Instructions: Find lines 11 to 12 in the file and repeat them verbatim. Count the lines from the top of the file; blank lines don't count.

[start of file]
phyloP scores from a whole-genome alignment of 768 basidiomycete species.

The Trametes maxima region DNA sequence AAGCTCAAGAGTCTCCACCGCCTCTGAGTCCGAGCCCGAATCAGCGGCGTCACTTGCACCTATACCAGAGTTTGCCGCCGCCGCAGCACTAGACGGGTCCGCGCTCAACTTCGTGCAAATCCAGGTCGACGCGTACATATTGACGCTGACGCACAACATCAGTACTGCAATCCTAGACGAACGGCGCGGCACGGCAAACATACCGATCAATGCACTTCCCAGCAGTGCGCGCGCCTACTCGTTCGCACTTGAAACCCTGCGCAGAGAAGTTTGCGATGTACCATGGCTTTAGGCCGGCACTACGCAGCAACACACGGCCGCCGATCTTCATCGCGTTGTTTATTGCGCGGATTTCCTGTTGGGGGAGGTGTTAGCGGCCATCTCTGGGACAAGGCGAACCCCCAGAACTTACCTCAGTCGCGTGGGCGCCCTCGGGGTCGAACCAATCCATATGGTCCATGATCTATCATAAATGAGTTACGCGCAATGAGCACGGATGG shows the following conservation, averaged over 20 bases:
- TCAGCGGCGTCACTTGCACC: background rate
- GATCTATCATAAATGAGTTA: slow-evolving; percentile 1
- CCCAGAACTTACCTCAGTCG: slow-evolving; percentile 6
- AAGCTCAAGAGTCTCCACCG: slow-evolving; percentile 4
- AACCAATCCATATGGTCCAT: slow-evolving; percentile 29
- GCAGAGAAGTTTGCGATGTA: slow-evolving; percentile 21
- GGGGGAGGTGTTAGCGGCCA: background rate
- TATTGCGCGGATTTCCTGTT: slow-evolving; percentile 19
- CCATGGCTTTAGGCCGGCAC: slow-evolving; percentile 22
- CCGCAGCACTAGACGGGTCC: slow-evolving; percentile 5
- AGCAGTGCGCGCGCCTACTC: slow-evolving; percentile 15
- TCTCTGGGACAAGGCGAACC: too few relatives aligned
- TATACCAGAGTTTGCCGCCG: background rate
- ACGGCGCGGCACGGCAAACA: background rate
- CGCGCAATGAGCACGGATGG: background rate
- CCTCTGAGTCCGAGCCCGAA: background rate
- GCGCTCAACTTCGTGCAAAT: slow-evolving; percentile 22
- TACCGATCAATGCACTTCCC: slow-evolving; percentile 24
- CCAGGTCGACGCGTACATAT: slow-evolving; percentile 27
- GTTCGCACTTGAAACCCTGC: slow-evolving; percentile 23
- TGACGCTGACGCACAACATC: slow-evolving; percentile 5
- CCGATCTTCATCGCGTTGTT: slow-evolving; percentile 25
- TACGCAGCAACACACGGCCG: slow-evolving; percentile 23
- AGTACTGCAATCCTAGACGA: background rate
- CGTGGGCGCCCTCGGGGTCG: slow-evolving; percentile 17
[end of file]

- CCATGGCTTTAGGCCGGCAC: slow-evolving; percentile 22
- CCGCAGCACTAGACGGGTCC: slow-evolving; percentile 5